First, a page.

As a young man, I’m ashamed to admit, I fell prey to a street con based on a playing card variant of the old shell game. Until a short time ago, I was nearly hoodwinked again, in the form of a game nicknamed “sequestration.”

Unless you’ve been hiding in a tunnel, you can’t have missed the escalating rhetoric about the looming financial catastrophe come March 1st, when, assuming our legislators can’t reach a consensus (almost as certain as death and taxes), the automatic spending cuts go into effect. Our president, who se idea it was and who signed it into law a couple of years ago, perhaps naively believing it would galvanize our lawmakers to pass a rational budget, now uses its impending activation as a club to beat them up, citing the pending dire consequences of their inaction. It reminds me of the talking heads before the impending Y2K disaster-that-never-was.

Get ready to quake in your economic boots: It turns out that the coming cuts amount to a measly 2.5% cut in spending. And that’s actually a reduction in the rate of growth in spending. But even the hint of a change in behavior to try and get a handle on our runaway spending causes the media alarms to go off. It’s true that the way in which these cuts will be implemented is like a club, rather than a scalpel, but our ruling class doesn’t know how to wield sharp instruments; they’re afraid they might cut themselves. Besides, I don’t know that I’d trust them with one. So, in my opinion, sequestration is a good first baby step that we should celebrate rather than fear.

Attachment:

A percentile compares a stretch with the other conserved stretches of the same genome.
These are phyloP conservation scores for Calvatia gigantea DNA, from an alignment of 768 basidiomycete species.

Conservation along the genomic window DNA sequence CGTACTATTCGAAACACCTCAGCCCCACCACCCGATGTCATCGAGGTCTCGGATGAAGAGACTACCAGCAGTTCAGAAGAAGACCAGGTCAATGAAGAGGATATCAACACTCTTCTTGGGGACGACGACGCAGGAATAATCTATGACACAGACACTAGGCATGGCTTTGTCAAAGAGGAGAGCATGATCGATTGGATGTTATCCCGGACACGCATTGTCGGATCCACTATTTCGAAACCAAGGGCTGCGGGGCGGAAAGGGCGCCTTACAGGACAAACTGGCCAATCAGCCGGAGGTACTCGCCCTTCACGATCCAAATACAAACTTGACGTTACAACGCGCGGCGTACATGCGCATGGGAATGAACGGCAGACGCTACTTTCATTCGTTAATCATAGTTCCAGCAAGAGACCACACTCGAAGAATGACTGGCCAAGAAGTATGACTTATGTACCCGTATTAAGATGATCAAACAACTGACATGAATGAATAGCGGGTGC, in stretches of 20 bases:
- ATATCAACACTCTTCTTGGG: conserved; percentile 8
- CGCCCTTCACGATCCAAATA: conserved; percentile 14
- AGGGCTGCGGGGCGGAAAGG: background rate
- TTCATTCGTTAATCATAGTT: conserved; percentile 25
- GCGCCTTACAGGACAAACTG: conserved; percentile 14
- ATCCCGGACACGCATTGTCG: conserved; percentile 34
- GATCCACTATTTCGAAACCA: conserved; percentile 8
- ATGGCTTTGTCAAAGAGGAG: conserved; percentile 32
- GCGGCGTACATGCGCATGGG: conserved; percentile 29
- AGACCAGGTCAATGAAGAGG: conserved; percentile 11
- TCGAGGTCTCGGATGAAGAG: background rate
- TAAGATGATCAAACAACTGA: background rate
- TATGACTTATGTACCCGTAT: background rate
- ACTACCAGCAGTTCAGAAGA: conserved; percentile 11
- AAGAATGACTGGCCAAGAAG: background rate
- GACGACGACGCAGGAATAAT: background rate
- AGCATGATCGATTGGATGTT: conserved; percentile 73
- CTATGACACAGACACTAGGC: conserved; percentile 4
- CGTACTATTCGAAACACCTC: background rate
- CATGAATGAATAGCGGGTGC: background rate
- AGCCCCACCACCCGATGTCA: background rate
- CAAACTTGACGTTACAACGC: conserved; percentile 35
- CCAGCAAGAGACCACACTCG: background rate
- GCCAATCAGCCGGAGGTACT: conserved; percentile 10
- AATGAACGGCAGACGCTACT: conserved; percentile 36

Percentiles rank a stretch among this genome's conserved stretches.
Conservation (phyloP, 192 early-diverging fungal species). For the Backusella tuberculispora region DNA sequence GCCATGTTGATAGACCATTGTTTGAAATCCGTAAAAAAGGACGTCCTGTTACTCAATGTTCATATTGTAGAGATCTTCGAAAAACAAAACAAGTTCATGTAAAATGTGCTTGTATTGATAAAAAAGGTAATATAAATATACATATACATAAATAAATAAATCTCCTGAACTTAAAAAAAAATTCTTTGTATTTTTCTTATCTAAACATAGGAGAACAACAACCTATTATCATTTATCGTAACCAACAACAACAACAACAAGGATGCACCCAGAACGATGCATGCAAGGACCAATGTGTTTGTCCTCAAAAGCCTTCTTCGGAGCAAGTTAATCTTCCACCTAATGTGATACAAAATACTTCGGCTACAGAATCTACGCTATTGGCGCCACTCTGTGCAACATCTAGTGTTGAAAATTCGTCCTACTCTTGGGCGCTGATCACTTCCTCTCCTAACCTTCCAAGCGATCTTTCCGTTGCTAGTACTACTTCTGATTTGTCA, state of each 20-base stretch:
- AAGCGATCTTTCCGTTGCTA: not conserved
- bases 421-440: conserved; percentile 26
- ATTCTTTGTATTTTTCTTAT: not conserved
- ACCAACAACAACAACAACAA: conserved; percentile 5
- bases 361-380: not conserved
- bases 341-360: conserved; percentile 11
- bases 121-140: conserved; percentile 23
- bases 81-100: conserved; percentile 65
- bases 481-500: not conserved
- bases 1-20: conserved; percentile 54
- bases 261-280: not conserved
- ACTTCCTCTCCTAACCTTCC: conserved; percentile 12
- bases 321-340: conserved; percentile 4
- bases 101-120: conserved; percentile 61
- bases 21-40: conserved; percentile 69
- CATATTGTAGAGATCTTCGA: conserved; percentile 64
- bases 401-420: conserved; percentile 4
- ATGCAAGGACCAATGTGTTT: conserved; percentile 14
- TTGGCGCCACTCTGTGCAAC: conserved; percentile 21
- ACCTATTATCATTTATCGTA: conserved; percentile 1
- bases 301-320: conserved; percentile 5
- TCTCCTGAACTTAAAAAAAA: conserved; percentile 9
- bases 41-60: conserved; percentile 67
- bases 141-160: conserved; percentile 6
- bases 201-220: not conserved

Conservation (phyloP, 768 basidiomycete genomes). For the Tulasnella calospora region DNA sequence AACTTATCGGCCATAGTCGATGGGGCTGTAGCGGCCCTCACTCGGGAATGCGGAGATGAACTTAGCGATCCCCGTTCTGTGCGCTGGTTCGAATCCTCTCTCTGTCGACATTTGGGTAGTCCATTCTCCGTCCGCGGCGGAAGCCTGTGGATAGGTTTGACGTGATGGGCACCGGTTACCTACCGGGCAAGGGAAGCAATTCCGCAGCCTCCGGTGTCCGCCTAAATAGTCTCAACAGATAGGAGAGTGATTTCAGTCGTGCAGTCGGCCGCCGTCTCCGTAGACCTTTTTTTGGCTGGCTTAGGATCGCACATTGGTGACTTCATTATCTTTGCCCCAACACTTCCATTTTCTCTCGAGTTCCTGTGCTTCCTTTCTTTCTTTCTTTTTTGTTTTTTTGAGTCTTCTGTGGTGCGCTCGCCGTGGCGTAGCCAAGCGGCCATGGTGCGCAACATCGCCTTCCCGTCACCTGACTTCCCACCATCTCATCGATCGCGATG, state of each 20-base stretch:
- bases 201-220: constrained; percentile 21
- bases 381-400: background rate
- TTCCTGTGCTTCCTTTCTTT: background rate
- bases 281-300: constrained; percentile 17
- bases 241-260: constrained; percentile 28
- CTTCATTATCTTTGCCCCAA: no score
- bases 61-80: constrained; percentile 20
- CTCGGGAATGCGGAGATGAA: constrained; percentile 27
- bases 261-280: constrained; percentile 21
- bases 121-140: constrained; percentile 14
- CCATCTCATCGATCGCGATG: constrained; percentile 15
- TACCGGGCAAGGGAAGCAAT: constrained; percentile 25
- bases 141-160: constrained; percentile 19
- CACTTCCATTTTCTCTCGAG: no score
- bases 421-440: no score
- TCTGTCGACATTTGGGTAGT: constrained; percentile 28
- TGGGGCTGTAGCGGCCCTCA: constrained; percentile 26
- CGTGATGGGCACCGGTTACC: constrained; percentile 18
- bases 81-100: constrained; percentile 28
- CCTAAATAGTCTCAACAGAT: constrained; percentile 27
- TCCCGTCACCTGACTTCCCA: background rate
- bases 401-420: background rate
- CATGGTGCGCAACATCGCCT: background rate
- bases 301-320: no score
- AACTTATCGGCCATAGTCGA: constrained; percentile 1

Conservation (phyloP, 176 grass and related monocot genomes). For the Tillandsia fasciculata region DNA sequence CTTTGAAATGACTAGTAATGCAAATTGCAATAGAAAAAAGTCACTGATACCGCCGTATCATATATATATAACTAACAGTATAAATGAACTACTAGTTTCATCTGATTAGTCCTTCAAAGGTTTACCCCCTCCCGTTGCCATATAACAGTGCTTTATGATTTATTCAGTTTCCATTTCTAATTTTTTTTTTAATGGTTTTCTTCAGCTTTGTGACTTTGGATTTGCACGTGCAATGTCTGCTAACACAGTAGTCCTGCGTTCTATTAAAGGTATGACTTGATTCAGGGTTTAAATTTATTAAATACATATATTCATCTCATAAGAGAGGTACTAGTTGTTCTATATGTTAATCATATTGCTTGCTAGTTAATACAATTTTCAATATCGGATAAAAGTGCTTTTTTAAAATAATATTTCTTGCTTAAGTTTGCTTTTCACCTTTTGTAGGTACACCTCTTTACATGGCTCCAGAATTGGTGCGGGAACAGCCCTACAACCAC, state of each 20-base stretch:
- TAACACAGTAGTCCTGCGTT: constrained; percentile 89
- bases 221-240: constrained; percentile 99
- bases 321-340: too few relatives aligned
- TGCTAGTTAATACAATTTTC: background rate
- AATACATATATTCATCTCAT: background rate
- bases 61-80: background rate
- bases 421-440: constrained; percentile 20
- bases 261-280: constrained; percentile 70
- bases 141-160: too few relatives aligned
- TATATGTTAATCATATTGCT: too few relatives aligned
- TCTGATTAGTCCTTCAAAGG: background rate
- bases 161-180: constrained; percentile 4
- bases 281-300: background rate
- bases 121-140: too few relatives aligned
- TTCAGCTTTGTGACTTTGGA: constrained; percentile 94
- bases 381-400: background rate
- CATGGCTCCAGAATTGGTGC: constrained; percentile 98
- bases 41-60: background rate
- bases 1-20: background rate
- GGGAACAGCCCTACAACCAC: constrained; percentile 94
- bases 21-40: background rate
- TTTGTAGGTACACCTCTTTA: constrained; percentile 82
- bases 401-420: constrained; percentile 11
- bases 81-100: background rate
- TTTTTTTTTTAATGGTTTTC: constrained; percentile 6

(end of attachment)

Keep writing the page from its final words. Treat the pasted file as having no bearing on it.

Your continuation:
Don’t expect to look to the stock market for clues as to the future effects of sequestration. Like a person with generalized anxiety or bipolar disorder, it capriciously goes up and down in response to the events of the day. As an example, when Ben Bernanke prints money, the stock market sees dollar signs and rises, even in the setting of weak economic growth and lagging employment.

The window for the short-term fix is rapidly closing. You can only pump saline into a dying man for so long without giving blood and actually trying to cure what ails him.

And you can’t make money in a shell game.


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